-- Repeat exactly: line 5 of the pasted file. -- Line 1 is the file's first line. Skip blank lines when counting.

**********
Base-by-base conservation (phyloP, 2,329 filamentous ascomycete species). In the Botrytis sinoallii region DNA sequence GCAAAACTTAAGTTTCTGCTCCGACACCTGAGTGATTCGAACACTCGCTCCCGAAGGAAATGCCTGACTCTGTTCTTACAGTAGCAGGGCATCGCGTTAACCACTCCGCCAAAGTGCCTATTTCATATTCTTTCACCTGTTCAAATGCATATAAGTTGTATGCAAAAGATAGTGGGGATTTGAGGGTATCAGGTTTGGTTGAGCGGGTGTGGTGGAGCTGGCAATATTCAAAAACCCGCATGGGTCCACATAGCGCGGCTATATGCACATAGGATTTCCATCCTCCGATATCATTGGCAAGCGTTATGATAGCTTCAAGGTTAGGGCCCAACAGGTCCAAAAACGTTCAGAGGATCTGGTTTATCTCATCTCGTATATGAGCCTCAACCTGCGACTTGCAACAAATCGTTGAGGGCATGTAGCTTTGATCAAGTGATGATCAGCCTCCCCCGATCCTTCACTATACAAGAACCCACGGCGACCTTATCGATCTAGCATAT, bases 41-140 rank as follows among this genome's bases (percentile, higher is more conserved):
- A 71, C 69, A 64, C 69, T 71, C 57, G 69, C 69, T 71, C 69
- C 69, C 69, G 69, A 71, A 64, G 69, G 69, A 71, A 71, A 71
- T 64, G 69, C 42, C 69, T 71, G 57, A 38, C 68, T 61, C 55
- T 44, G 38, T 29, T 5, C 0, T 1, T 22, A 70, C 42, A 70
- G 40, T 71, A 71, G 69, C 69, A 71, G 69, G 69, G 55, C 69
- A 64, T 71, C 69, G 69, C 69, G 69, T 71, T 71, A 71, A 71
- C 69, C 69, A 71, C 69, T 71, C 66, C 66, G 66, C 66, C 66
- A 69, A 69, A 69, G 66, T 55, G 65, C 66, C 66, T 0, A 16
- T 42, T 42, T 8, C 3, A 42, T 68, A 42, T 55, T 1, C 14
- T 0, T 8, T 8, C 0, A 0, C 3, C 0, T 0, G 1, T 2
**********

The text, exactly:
- T 44, G 38, T 29, T 5, C 0, T 1, T 22, A 70, C 42, A 70